As a native of Sonoma County, California, the wine industry has been a part of my life since birth. This has been a passion since I started working in the industry on my 21st birthday. My passion for photography rapidly grew as I began to explore the many appellations spread throughout the many hills and valleys of Sonoma and Napa, and eventually I made the jump to full-time photographer.
I easily could have chosen to do small projects with wineries here and there, but I was far more interested in the story that wineries have to tell. As someone who had worked in sales at a winery, I knew that the most important thing to the customer was a story, THAT is what sold the wine, its what gave it soul and character. I want people to have an emotional reaction to my work, and for the winery, I want those same people to be reaching for their wallets without hesitation.
So, I set out to tell stories. I set out to make something beautiful. I set out to create something that could make an impact, a lasting impact. I set out to create something that wineries could be truly proud of.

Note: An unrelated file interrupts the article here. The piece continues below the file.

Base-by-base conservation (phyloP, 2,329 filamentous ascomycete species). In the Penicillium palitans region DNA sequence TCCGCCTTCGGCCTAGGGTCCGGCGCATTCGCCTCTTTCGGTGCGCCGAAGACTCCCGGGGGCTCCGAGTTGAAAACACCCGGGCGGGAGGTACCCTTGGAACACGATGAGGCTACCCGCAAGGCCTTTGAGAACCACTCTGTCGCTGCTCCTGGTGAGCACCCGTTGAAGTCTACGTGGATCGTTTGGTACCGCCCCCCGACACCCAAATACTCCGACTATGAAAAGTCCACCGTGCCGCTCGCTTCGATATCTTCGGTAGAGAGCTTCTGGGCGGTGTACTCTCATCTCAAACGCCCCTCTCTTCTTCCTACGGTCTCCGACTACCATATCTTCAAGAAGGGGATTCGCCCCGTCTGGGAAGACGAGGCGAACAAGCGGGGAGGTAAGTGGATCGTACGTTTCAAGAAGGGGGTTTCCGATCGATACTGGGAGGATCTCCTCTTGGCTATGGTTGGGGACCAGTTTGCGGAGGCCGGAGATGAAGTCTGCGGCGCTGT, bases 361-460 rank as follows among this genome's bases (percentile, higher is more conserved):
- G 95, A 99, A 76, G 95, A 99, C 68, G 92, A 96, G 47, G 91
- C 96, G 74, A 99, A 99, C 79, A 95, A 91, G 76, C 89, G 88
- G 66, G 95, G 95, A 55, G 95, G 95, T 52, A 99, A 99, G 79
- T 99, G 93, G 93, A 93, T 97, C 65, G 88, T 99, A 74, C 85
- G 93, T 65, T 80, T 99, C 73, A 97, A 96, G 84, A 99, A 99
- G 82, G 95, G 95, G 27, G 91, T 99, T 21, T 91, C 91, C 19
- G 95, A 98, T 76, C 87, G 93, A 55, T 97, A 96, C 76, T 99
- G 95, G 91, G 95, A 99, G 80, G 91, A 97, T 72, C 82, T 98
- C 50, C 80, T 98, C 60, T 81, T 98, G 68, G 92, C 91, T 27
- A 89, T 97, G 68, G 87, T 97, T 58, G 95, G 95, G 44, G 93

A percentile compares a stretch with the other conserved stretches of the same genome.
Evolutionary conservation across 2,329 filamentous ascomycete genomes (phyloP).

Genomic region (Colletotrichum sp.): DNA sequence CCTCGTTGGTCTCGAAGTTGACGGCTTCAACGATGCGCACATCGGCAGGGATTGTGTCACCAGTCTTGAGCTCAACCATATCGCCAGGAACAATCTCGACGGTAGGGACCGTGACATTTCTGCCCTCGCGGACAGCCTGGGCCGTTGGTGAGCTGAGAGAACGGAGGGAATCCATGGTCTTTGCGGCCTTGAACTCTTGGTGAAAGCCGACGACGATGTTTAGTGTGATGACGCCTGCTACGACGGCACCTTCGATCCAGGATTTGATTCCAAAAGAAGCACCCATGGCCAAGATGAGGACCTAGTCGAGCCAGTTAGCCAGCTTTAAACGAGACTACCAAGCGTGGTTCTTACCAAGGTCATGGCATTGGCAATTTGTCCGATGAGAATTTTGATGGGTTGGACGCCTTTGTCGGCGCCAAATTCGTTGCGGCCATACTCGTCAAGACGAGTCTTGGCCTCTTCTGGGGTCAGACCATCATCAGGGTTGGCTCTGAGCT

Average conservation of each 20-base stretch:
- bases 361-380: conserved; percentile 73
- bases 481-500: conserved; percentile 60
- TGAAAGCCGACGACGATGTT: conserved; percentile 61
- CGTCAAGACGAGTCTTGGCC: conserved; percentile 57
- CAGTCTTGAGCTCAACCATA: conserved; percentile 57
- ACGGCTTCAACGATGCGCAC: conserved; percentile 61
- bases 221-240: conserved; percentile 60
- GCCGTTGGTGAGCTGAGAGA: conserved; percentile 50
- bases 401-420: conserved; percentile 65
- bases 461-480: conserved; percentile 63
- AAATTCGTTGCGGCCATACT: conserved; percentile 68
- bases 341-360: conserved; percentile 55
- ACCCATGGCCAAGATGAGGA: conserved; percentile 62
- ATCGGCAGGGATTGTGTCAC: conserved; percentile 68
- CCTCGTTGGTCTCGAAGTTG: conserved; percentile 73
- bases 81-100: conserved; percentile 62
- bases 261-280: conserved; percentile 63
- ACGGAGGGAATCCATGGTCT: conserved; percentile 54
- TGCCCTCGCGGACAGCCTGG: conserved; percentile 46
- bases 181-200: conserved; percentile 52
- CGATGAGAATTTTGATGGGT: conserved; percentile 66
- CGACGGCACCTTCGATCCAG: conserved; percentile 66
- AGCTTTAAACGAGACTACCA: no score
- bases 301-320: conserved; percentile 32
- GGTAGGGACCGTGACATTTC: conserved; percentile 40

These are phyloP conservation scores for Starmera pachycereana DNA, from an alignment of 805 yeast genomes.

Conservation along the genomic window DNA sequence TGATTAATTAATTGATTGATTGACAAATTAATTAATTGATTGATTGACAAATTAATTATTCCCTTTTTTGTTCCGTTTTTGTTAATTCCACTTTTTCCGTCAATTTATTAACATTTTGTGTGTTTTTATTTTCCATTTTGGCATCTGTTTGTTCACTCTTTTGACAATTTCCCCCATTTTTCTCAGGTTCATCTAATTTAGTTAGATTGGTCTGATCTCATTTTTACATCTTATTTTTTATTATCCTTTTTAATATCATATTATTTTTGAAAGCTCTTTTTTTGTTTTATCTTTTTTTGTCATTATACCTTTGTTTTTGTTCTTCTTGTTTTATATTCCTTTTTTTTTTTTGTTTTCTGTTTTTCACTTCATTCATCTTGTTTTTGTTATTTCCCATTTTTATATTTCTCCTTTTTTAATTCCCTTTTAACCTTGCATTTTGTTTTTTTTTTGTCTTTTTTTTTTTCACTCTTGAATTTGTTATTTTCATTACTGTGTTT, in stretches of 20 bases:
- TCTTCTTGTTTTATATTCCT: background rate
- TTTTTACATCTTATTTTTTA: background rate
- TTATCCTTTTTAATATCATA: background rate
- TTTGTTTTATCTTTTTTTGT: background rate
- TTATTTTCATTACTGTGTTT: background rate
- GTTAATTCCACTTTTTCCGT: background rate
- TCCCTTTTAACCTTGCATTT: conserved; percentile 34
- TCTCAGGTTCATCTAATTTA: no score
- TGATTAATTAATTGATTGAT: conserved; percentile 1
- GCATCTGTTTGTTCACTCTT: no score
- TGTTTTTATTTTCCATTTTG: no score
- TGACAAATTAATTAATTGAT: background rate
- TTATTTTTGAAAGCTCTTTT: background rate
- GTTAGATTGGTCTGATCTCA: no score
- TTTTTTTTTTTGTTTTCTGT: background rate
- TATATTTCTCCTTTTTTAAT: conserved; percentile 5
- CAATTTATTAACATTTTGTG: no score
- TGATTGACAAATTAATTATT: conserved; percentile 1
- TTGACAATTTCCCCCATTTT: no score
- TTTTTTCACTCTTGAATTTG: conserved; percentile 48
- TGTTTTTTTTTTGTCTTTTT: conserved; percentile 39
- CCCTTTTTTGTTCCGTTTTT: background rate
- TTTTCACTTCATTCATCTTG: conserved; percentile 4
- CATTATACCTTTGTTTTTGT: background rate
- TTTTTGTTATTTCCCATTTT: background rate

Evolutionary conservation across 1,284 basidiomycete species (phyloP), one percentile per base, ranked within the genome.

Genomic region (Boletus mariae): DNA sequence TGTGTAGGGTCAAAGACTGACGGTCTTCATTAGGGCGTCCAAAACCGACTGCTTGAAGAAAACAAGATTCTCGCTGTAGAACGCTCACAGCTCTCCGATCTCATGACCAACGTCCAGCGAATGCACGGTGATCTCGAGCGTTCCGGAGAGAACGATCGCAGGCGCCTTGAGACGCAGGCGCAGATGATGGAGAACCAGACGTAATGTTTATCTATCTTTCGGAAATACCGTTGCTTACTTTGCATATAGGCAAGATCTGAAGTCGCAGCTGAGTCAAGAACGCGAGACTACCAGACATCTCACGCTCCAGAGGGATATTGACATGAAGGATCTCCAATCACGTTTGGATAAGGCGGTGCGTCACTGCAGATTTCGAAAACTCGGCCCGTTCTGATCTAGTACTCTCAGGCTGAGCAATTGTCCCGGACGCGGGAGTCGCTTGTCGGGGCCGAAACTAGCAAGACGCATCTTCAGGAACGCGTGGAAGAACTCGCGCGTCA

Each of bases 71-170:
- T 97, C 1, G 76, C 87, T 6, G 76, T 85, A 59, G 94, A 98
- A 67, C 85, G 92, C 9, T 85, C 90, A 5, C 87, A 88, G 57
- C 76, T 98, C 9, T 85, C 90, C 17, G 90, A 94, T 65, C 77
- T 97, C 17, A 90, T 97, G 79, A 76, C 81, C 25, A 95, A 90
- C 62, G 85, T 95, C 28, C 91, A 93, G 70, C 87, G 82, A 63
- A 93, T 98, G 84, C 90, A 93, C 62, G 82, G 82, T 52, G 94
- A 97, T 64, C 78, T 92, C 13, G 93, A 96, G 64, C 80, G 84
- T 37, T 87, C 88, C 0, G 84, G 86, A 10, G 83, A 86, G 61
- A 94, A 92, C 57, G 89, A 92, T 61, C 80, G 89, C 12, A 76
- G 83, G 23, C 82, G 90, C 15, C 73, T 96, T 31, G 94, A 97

What is licensing, and why do I charge for licensing?
As a photographer, I own the copyright to any photo I take. While I own that copyright, I agree to grant the use of those photos to individuals and companies. Photo licensing typically applies in any circumstance where the images shot for a client holds monetary value in a marketplace. A photo license allows a company to use the images in specific ways, and to increase sales and marketplace recognition.
There is much confusion over photo licensing, mostly because many photographers who typically work in the wedding industry, senior portrait, and events, do not charge licensing, as they are photos that do not apply to a sales arena, and therefore do not hold a monetary value.
As a commercial photographer, I work exclusively with companies, and every photo is specifically shot in order to increase the sales of that client.
What is your hourly rate?
I do not charge a standard hourly rate, because hourly fees can be incredibly misleading to people who are not familiar with the elements necessary to create effective images in a commercial photography setting. Every project, and every shoot comes with unique costs. For this reason, each quote reflects all of the elements necessary to create the images needed by the client. Everything from my time, the creative components like scouting locations, editing time (3.25 hrs per hour shooting) and prep time, the equipment necessary, travel, and licensing of those images are included in my quotes in order to reflect the exact costs i estimate it will take to achieve a high quality product.
Do I shoot weddings, senior portraits, etc?
Do I shoot video?
What is “Documentary Photography”?
What kind of cameras do I use?
I am partial towards Nikon DSLRs, but I sometimes rent other DSLRs (Canon, Sony, etc) in order to achieve a specific look depending on the needs of a client.